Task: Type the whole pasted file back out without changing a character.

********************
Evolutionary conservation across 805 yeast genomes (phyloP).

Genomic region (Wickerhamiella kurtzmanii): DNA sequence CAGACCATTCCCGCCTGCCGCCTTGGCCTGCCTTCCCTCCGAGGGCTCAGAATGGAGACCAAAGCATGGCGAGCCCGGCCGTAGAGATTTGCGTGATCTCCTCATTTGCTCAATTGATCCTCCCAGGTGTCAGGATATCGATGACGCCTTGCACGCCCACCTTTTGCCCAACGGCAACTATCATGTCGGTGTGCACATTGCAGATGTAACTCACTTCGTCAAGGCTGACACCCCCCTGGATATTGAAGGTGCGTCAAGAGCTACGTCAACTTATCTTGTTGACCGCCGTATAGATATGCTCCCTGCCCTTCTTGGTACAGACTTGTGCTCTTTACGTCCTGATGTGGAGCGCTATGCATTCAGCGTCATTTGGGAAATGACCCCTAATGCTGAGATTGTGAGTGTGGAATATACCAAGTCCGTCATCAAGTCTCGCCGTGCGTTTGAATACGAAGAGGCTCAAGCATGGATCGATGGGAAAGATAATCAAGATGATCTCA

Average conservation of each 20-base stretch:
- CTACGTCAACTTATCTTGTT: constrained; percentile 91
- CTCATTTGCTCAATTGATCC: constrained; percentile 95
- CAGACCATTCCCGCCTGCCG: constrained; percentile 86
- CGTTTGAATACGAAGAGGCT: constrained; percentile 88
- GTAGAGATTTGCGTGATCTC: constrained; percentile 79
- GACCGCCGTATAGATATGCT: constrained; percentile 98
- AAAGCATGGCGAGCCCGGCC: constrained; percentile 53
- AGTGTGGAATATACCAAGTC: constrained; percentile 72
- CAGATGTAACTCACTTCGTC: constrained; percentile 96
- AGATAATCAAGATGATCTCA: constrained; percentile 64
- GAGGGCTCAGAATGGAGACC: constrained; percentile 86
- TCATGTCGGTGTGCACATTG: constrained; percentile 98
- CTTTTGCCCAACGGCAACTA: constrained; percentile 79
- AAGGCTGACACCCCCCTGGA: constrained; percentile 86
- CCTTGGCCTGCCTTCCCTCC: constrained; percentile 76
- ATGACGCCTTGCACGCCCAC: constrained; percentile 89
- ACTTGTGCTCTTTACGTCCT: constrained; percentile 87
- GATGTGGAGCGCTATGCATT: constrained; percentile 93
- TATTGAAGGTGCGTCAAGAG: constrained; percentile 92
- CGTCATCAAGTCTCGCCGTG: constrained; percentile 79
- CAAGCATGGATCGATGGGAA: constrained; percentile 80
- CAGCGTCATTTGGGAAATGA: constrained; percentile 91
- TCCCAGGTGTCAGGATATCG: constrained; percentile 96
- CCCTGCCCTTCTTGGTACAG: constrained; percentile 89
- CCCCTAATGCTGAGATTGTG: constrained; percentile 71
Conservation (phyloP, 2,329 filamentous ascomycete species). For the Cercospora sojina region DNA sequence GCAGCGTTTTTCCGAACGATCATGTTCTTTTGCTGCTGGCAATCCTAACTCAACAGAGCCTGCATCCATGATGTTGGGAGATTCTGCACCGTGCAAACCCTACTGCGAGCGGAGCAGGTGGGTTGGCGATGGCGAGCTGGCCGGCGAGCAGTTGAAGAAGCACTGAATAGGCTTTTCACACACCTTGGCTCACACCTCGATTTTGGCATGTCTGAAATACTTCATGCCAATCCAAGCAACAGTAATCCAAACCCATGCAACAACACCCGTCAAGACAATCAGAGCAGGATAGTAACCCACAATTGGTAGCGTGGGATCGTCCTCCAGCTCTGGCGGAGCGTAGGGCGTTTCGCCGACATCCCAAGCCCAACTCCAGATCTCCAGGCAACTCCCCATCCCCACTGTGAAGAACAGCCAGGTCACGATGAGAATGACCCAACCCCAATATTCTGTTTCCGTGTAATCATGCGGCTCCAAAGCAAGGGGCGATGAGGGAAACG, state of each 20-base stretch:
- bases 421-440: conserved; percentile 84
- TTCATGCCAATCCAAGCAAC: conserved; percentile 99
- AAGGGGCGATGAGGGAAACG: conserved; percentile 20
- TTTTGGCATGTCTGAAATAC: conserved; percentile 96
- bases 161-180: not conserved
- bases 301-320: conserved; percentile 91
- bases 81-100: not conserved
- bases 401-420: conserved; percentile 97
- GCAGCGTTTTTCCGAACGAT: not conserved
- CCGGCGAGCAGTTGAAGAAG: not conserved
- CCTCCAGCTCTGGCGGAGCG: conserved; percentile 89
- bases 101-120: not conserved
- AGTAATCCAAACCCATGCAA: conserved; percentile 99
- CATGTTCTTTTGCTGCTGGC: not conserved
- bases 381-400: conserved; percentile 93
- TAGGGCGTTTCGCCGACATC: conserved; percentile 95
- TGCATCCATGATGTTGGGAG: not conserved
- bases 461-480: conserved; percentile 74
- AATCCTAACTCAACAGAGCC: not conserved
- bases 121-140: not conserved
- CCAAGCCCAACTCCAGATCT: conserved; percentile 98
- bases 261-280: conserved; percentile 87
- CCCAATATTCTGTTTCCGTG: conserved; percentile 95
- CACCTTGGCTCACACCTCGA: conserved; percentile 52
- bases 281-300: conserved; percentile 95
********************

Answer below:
Evolutionary conservation across 805 yeast genomes (phyloP).

Genomic region (Wickerhamiella kurtzmanii): DNA sequence CAGACCATTCCCGCCTGCCGCCTTGGCCTGCCTTCCCTCCGAGGGCTCAGAATGGAGACCAAAGCATGGCGAGCCCGGCCGTAGAGATTTGCGTGATCTCCTCATTTGCTCAATTGATCCTCCCAGGTGTCAGGATATCGATGACGCCTTGCACGCCCACCTTTTGCCCAACGGCAACTATCATGTCGGTGTGCACATTGCAGATGTAACTCACTTCGTCAAGGCTGACACCCCCCTGGATATTGAAGGTGCGTCAAGAGCTACGTCAACTTATCTTGTTGACCGCCGTATAGATATGCTCCCTGCCCTTCTTGGTACAGACTTGTGCTCTTTACGTCCTGATGTGGAGCGCTATGCATTCAGCGTCATTTGGGAAATGACCCCTAATGCTGAGATTGTGAGTGTGGAATATACCAAGTCCGTCATCAAGTCTCGCCGTGCGTTTGAATACGAAGAGGCTCAAGCATGGATCGATGGGAAAGATAATCAAGATGATCTCA

Average conservation of each 20-base stretch:
- CTACGTCAACTTATCTTGTT: constrained; percentile 91
- CTCATTTGCTCAATTGATCC: constrained; percentile 95
- CAGACCATTCCCGCCTGCCG: constrained; percentile 86
- CGTTTGAATACGAAGAGGCT: constrained; percentile 88
- GTAGAGATTTGCGTGATCTC: constrained; percentile 79
- GACCGCCGTATAGATATGCT: constrained; percentile 98
- AAAGCATGGCGAGCCCGGCC: constrained; percentile 53
- AGTGTGGAATATACCAAGTC: constrained; percentile 72
- CAGATGTAACTCACTTCGTC: constrained; percentile 96
- AGATAATCAAGATGATCTCA: constrained; percentile 64
- GAGGGCTCAGAATGGAGACC: constrained; percentile 86
- TCATGTCGGTGTGCACATTG: constrained; percentile 98
- CTTTTGCCCAACGGCAACTA: constrained; percentile 79
- AAGGCTGACACCCCCCTGGA: constrained; percentile 86
- CCTTGGCCTGCCTTCCCTCC: constrained; percentile 76
- ATGACGCCTTGCACGCCCAC: constrained; percentile 89
- ACTTGTGCTCTTTACGTCCT: constrained; percentile 87
- GATGTGGAGCGCTATGCATT: constrained; percentile 93
- TATTGAAGGTGCGTCAAGAG: constrained; percentile 92
- CGTCATCAAGTCTCGCCGTG: constrained; percentile 79
- CAAGCATGGATCGATGGGAA: constrained; percentile 80
- CAGCGTCATTTGGGAAATGA: constrained; percentile 91
- TCCCAGGTGTCAGGATATCG: constrained; percentile 96
- CCCTGCCCTTCTTGGTACAG: constrained; percentile 89
- CCCCTAATGCTGAGATTGTG: constrained; percentile 71
Conservation (phyloP, 2,329 filamentous ascomycete species). For the Cercospora sojina region DNA sequence GCAGCGTTTTTCCGAACGATCATGTTCTTTTGCTGCTGGCAATCCTAACTCAACAGAGCCTGCATCCATGATGTTGGGAGATTCTGCACCGTGCAAACCCTACTGCGAGCGGAGCAGGTGGGTTGGCGATGGCGAGCTGGCCGGCGAGCAGTTGAAGAAGCACTGAATAGGCTTTTCACACACCTTGGCTCACACCTCGATTTTGGCATGTCTGAAATACTTCATGCCAATCCAAGCAACAGTAATCCAAACCCATGCAACAACACCCGTCAAGACAATCAGAGCAGGATAGTAACCCACAATTGGTAGCGTGGGATCGTCCTCCAGCTCTGGCGGAGCGTAGGGCGTTTCGCCGACATCCCAAGCCCAACTCCAGATCTCCAGGCAACTCCCCATCCCCACTGTGAAGAACAGCCAGGTCACGATGAGAATGACCCAACCCCAATATTCTGTTTCCGTGTAATCATGCGGCTCCAAAGCAAGGGGCGATGAGGGAAACG, state of each 20-base stretch:
- bases 421-440: conserved; percentile 84
- TTCATGCCAATCCAAGCAAC: conserved; percentile 99
- AAGGGGCGATGAGGGAAACG: conserved; percentile 20
- TTTTGGCATGTCTGAAATAC: conserved; percentile 96
- bases 161-180: not conserved
- bases 301-320: conserved; percentile 91
- bases 81-100: not conserved
- bases 401-420: conserved; percentile 97
- GCAGCGTTTTTCCGAACGAT: not conserved
- CCGGCGAGCAGTTGAAGAAG: not conserved
- CCTCCAGCTCTGGCGGAGCG: conserved; percentile 89
- bases 101-120: not conserved
- AGTAATCCAAACCCATGCAA: conserved; percentile 99
- CATGTTCTTTTGCTGCTGGC: not conserved
- bases 381-400: conserved; percentile 93
- TAGGGCGTTTCGCCGACATC: conserved; percentile 95
- TGCATCCATGATGTTGGGAG: not conserved
- bases 461-480: conserved; percentile 74
- AATCCTAACTCAACAGAGCC: not conserved
- bases 121-140: not conserved
- CCAAGCCCAACTCCAGATCT: conserved; percentile 98
- bases 261-280: conserved; percentile 87
- CCCAATATTCTGTTTCCGTG: conserved; percentile 95
- CACCTTGGCTCACACCTCGA: conserved; percentile 52
- bases 281-300: conserved; percentile 95